As we approach the Shakespearean tragedy, we are going to not only study the dramatic terms utilized, but also the ways in which characters are persuaded. The essential question, “What makes a person persuasive?” will lead us through the reading of Julius Caesar when looking at the actions of all of the characters. We will discuss their use of ethos, logos, and pathos to persuade others, and we will also look at each character’s understanding of his audience. While we will study and practice persuasive techniques in advertising, writing, and speech, we will also focus on the audience’s perception of the persuader through the question, “When should we follow the guidance of others and when should we follow our own conscience?” As young adults, it is important for students to consider the process of decision-making and the weight of decisions. Hopefully, the students will come away from this unit with an appreciation for Shakespeare and an understanding of Julius Caesar. However, they should also be able to use the persuasive techniques used throughout the play in the classroom and in their own lives. Finally, as effective persuaders, the students should also be more conscious decision makers.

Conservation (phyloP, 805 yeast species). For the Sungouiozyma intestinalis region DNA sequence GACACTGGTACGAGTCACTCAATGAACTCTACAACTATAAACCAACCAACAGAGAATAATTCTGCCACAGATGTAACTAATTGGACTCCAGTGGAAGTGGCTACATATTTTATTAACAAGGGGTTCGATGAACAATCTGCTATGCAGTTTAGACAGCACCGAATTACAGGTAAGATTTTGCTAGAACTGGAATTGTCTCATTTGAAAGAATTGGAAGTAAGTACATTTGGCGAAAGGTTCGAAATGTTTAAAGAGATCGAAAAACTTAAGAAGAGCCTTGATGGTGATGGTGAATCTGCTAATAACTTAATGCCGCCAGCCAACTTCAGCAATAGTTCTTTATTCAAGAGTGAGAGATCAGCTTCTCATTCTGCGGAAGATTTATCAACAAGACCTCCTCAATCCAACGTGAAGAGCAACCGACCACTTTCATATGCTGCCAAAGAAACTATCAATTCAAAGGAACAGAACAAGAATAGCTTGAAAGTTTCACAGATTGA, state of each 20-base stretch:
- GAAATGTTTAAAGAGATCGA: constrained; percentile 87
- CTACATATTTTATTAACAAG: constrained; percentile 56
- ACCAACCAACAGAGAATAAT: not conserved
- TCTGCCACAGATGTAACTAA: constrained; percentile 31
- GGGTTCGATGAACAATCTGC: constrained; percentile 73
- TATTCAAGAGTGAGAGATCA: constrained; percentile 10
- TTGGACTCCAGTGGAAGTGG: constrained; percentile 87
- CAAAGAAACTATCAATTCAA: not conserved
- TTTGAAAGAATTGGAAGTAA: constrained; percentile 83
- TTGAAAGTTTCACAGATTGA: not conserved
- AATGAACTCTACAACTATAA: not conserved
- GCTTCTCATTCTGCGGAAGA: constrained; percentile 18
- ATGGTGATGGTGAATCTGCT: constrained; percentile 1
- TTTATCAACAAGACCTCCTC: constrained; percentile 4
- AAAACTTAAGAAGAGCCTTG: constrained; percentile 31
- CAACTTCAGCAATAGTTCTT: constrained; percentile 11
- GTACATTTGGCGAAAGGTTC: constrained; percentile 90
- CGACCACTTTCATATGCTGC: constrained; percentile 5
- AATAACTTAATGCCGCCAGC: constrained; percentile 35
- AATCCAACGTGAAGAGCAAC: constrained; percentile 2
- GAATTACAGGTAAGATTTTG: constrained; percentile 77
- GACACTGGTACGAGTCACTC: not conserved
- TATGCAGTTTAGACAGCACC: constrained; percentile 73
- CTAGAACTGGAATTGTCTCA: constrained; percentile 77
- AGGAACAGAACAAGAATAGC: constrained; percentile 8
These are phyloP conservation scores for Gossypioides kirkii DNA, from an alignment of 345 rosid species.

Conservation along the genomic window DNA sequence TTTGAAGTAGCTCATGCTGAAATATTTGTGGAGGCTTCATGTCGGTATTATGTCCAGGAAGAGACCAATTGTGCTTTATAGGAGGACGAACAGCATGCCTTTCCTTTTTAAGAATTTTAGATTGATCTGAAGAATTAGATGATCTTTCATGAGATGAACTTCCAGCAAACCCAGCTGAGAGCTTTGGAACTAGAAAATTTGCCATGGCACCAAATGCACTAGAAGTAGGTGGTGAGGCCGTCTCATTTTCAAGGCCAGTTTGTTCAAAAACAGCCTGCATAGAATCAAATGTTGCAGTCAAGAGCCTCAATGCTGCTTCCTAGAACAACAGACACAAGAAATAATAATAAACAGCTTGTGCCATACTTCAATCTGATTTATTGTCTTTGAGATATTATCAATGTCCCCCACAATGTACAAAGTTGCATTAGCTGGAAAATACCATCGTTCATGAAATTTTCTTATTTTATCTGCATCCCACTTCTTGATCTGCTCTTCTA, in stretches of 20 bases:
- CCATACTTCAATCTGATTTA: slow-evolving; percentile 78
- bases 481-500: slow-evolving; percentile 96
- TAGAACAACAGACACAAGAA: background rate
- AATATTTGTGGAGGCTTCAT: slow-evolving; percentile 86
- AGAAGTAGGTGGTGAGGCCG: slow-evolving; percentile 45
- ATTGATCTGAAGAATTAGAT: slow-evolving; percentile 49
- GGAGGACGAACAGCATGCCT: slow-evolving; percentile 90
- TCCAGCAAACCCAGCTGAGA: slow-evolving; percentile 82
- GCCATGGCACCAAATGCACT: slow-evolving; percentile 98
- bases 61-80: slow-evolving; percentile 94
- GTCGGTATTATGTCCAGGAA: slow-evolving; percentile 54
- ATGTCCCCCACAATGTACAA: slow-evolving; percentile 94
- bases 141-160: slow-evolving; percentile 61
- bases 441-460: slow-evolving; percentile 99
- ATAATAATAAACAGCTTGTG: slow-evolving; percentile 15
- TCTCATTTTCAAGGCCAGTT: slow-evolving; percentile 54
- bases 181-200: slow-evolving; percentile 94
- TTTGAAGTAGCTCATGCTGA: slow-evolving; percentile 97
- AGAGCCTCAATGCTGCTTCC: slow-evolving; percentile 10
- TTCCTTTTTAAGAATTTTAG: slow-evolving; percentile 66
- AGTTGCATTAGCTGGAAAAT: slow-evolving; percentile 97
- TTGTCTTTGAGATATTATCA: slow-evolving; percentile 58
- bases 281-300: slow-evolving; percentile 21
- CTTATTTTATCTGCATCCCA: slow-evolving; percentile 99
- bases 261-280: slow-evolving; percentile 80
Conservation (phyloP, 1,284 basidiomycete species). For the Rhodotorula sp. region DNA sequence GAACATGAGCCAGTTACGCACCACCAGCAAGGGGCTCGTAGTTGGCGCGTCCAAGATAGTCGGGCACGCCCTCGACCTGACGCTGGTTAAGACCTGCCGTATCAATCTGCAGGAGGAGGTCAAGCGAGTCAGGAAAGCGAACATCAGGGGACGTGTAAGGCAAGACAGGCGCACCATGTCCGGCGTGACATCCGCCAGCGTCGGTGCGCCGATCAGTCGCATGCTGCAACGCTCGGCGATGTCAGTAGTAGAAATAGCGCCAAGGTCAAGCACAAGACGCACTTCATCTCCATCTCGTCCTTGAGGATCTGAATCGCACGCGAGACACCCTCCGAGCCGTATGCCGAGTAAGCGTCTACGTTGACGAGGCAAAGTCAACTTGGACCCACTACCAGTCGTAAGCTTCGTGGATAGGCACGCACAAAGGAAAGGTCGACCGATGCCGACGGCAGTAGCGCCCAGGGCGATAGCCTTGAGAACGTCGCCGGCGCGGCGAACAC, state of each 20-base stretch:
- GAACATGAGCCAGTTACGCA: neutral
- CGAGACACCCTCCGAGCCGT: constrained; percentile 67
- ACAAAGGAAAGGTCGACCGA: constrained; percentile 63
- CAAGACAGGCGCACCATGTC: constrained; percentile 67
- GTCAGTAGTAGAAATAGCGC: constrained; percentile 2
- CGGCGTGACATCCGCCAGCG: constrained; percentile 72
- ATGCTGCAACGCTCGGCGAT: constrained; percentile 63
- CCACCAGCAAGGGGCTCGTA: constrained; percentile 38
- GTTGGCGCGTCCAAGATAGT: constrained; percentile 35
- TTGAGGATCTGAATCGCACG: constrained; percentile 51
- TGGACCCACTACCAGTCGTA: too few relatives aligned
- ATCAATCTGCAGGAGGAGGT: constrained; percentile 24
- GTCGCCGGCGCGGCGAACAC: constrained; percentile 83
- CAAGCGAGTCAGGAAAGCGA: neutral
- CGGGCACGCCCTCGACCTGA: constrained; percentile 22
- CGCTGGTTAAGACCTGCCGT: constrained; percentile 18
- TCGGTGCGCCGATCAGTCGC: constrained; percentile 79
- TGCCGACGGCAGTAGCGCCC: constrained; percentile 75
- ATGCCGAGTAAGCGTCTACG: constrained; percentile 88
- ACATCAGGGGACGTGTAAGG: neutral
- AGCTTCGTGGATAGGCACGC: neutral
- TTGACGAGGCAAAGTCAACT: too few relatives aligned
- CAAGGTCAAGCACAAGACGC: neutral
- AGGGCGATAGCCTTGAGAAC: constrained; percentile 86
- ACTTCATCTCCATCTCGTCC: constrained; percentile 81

Erlich, Devon, "Julius Caesar: The Power of Persuasion [10th grade]" (2010). Understanding by Design: Complete Collection. 130.
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